with power to give them away as he will, but the dispenser, according to
1 Cor. 4:1, "Let a man so account of us as of the ministers of Christ,
and the dispensers of the mysteries of God." Sometimes however the
prelate's kinsfolk are as worthy as others, and then without respect of
persons he can lawfully give preference to his kindred since there is at
least this advantage, that he can trust the more in their being of one
mind with him in conducting the business of the Church. Yet he would have
to forego so doing for fear of scandal, if anyone might take an example
from him and give the goods of the Church to their kindred without regard
to their deserts.
Reply to Objection 2: Dispensations for contracting marriage came into use for
the purpose of strengthening treaties of peace: and this is more
necessary for the common good in relation to persons of standing, so that
there is no respect of persons in granting dispensations more readily to
Reply to Objection 3: In order that an election be not rebutted in a court of
law, it suffices to elect a good man, nor is it necessary to elect the
better man, because otherwise every election might have a flaw. But as
regards the conscience of an elector, it is necessary to elect one who is
better, either absolutely speaking, or in relation to the common good.
For if it is possible to have one who is more competent for a post, and
yet another be preferred, it is necessary to have some cause for this. If
this cause have anything to do with the matter in point, he who is
elected will, in this respect, be more competent; and if that which is
taken for cause have nothing to do with the matter, it will clearly be
respect of persons.
Reply to Objection 4: The man who is taken from among the members of a particular
Church, is generally speaking more useful as regards the common good,
since he loves more the Church wherein he was brought up. For this reason
it was commanded (Dt. 17:15): "Thou mayest not make a man of another
nation king, who is not thy brother."
Objection 1: It would seem that respect of persons does not take place in
showing honor and respect. For honor is apparently nothing else than
"reverence shown to a person in recognition of his virtue," as the
Philosopher states (Ethic. i, 5). Now prelates and princes should be
honored although they be wicked, even as our parents, of whom it is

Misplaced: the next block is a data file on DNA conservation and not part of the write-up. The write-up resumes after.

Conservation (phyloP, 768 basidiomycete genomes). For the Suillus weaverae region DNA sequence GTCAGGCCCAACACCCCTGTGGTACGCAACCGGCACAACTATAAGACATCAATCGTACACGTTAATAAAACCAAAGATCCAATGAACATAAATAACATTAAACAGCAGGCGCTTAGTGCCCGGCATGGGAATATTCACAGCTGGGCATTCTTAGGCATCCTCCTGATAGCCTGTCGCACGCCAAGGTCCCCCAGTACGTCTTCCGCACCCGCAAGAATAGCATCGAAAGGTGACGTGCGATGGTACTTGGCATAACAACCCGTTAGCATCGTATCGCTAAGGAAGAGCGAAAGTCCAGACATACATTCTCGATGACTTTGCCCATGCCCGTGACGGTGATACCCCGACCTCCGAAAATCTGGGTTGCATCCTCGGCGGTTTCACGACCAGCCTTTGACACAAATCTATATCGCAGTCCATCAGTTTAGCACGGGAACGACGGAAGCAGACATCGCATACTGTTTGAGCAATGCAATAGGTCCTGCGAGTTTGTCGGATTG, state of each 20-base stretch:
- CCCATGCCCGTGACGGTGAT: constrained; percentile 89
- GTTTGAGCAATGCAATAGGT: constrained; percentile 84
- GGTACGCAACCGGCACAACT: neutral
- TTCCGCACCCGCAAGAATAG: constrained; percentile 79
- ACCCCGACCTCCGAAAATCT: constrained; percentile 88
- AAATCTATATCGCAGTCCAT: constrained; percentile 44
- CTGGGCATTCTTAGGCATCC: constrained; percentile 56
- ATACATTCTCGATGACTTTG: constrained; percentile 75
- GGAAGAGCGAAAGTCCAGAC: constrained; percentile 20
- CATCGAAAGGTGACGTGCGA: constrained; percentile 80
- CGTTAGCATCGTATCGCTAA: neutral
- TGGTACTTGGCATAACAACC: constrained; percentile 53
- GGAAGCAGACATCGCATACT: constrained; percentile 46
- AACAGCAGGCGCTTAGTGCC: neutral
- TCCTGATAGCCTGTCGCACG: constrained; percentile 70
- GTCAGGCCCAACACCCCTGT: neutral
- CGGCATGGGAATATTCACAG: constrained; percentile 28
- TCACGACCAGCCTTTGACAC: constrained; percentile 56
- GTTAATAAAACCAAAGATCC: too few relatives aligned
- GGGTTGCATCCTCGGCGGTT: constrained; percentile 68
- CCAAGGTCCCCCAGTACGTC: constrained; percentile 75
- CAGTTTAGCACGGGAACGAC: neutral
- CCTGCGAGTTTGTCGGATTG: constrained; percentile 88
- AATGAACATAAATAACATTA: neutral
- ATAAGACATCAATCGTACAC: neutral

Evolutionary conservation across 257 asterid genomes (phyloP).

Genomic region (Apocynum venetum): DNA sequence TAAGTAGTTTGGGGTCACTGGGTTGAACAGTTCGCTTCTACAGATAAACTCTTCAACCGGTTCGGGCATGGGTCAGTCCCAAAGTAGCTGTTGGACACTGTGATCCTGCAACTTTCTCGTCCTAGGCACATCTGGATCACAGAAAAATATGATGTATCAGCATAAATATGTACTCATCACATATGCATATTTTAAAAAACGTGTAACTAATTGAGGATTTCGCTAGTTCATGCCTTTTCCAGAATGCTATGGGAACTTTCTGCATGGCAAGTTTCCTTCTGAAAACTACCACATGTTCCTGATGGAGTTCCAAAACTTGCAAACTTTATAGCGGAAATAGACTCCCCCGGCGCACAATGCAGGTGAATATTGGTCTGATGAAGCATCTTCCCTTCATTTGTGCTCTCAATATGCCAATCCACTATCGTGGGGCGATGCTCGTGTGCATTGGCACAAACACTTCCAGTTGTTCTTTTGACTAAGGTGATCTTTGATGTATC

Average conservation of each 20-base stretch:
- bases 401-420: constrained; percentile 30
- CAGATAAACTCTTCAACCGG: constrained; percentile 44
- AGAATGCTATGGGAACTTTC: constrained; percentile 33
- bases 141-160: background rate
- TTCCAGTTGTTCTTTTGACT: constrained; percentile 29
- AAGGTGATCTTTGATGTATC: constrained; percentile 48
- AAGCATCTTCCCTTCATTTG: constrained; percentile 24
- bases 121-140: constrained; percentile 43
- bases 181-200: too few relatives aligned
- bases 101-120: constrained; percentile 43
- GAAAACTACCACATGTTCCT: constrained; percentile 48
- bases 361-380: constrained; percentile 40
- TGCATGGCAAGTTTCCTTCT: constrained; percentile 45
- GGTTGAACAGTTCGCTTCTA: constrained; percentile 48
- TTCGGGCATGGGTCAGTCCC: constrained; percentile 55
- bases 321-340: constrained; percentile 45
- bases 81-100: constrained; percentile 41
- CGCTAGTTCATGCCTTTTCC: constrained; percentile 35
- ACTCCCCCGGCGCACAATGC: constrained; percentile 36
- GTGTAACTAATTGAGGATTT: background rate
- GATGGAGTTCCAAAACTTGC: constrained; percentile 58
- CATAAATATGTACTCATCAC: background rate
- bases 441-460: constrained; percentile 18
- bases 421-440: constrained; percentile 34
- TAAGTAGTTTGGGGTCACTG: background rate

written (Ex. 20:12): "Honor thy father and thy mother." Again masters,
though they be wicked, should be honored by their servants, according to
1 Tim. 6:1: "Whoever are servants under the yoke, let them count their
masters worthy of all honor." Therefore it seems that it is not a sin to
respect persons in showing honor.
Objection 2: Further, it is commanded (Lev. 19:32): "Rise up before the hoary
head, and, honor the person of the aged man." But this seems to savor of
respect of persons, since sometimes old men are not virtuous; according
to Dan. 13:5: "Iniquity came out from the ancients of the people [*Vulg.:
'Iniquity came out of Babylon from the ancient judges, that seemed to
govern the people.']." Therefore it is not a sin to respect persons in
Objection 3: Further, on the words of James 2:1, "Have not the faith . . . with respect of persons," a gloss of Augustine [*Ep. ad Hieron. clxvii.] says: "If the saying of James, 'If there shall come into your assembly a man having a golden ring,' etc., refer to our daily meetings, who sins not here, if however he sin at all?" Yet it is respect of persons to honor the rich for their riches, for Gregory says in a homily (xxviii in Evang.): "Our pride is blunted, since in men we honor, not the nature wherein they are made to God's image, but wealth," so that, wealth not being a due cause of honor, this will savor of respect of persons. Therefore it is not a sin to respect persons in showing honor.
Thomas say's >
On the contrary, A gloss on
James 2:1, says: "Whoever honors the rich
for their riches, sins," and in like manner, if a man be honored for
other causes that do not render him worthy of honor. Now this savors of
respect of persons. Therefore it is a sin to respect persons in showing
I answer that, To honor a person is to recognize him as having virtue,